Bringing Summer Inside

DesktopOne of the things I miss most about being a kid is the few weeks leading up to the last day of school. There’s a build up of excitement and energy you can’t get anywhere else.

Yesterday was the last day of school for the kids who have classes in our church building. The parking lot was so full of parents’ cars that I had to park on the other side of the church and walk. And today the halls are empty—the teachers are shuffling around their classrooms in their comfy clothes, eager to wrap up their work and start their own summer vacations.

But I don’t get that luxury. My vacation comes in the form of a few days off here and there throughout the year, many of them spent in the car, driving to and from Michigan where my family lives.

Most of my glorious, blue sky summer days are spent at a desk in a cubicle, with only a translucent skylight and sometimes—when the office across from me is empty—a borrowed window that won’t open to let the breeze flutter through.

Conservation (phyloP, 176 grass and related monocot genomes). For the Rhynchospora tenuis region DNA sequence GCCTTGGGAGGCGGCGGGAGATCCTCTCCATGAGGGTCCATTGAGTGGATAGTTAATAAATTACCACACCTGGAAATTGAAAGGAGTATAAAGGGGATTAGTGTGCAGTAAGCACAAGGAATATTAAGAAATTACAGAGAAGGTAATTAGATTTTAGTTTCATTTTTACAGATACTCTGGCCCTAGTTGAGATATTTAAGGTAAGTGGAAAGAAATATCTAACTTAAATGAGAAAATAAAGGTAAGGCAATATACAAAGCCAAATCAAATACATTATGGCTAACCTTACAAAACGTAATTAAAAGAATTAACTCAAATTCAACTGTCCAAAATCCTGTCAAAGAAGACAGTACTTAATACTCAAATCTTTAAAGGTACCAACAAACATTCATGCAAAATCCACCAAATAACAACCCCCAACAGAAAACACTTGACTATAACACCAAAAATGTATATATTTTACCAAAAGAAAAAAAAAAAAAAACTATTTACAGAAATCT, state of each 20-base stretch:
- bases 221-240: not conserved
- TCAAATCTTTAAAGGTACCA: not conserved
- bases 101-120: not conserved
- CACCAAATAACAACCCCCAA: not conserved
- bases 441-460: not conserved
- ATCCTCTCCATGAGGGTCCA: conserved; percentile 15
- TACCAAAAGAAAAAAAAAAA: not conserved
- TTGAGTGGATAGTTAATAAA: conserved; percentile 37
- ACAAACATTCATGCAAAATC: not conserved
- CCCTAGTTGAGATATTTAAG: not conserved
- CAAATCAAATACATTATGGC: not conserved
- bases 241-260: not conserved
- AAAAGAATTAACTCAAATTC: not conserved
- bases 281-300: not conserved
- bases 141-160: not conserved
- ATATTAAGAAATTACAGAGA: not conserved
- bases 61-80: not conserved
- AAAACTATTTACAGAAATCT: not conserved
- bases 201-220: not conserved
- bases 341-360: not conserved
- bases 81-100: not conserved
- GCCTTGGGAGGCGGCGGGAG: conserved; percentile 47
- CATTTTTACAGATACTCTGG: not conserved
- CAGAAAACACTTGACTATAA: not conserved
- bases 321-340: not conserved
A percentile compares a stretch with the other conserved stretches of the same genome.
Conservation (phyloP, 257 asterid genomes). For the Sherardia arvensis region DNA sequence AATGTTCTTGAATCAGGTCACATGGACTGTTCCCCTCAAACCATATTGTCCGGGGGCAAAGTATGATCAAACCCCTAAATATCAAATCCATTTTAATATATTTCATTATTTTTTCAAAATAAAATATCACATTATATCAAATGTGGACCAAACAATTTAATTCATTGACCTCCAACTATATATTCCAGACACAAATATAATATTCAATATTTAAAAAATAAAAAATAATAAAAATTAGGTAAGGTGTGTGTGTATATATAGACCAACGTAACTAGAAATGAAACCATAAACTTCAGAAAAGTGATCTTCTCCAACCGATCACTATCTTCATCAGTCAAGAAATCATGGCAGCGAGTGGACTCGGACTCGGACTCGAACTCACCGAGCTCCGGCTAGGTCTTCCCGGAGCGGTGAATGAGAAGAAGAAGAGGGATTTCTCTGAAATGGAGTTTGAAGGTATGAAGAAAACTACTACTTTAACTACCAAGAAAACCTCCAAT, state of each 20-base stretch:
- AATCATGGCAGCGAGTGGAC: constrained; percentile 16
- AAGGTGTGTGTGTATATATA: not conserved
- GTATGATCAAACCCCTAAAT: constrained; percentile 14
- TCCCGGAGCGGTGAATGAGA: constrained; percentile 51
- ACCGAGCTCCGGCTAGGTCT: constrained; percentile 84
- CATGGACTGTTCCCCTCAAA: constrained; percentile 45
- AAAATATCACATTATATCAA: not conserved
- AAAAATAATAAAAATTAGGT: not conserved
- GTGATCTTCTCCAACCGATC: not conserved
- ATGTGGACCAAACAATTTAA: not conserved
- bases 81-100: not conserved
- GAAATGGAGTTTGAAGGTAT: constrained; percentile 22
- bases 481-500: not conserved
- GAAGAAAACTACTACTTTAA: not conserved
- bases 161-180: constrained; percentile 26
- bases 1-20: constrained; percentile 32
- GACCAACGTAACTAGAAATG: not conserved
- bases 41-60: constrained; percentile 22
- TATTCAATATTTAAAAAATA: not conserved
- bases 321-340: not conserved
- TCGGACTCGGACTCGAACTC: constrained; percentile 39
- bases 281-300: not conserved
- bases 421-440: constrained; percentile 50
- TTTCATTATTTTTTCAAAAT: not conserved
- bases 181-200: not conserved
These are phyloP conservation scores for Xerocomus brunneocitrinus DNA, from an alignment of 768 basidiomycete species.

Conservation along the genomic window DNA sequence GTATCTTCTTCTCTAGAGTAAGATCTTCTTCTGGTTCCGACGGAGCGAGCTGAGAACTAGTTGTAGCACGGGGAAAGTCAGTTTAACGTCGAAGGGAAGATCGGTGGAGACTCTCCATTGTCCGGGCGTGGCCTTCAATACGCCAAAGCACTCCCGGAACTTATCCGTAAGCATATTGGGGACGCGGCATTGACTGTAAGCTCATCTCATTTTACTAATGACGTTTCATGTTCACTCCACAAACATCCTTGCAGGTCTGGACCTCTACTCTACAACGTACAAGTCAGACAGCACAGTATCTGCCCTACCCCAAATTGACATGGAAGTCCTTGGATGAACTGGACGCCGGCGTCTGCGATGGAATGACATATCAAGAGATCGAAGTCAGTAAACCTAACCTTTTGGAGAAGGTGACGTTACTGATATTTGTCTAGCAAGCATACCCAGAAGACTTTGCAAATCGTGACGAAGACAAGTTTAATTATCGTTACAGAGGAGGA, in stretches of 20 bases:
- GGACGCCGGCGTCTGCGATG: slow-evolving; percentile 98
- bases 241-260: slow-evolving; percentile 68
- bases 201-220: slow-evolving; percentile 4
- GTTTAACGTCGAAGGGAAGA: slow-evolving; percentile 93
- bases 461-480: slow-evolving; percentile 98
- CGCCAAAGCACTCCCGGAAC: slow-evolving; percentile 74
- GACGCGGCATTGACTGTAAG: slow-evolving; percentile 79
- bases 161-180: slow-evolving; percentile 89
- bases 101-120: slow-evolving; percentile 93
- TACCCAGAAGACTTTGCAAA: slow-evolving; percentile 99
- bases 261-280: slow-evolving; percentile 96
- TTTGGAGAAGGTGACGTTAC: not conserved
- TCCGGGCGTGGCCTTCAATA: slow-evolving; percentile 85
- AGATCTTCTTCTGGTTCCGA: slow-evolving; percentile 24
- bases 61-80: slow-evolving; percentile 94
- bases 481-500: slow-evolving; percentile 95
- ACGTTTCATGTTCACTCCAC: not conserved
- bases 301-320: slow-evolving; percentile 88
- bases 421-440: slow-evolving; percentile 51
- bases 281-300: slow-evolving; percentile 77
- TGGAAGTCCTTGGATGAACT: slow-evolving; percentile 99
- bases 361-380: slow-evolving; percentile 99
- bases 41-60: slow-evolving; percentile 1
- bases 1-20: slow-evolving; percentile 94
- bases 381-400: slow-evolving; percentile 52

Now, I don’t like heat. And I can’t sit in the sun for long. My body just can’t handle it. But I love to be outside. I love the clouds and the birds and the fresh green leaves that quiver in the breeze. So sitting inside all day feels like a waste. I know it’s not. I know the work I do is valuable and important. I just wish I could do it outside.

So I’m realizing I need to find ways to bring that end of the school year excitement with me as I sit down at my desk each day. I need to bring the summer goodness inside and use it to infuse my work with the new life and sunshine I enjoyed as I walked in from my car. Because I do like my job. And the work I do is important. And my cubicle is great, it’s a million times better than most offices I’ve seen. But just like anything else, it’s hard to see sometimes.

Not only do I need to bring the sunshine in, I need to bring in that hope, that anticipation, that excitement for the wide-open possibilities that come with the promise of summer. My day-to-day is full of that same exciting potential, but I have to find it. It’s not quite as obvious as an 80-degree day. But it’s there.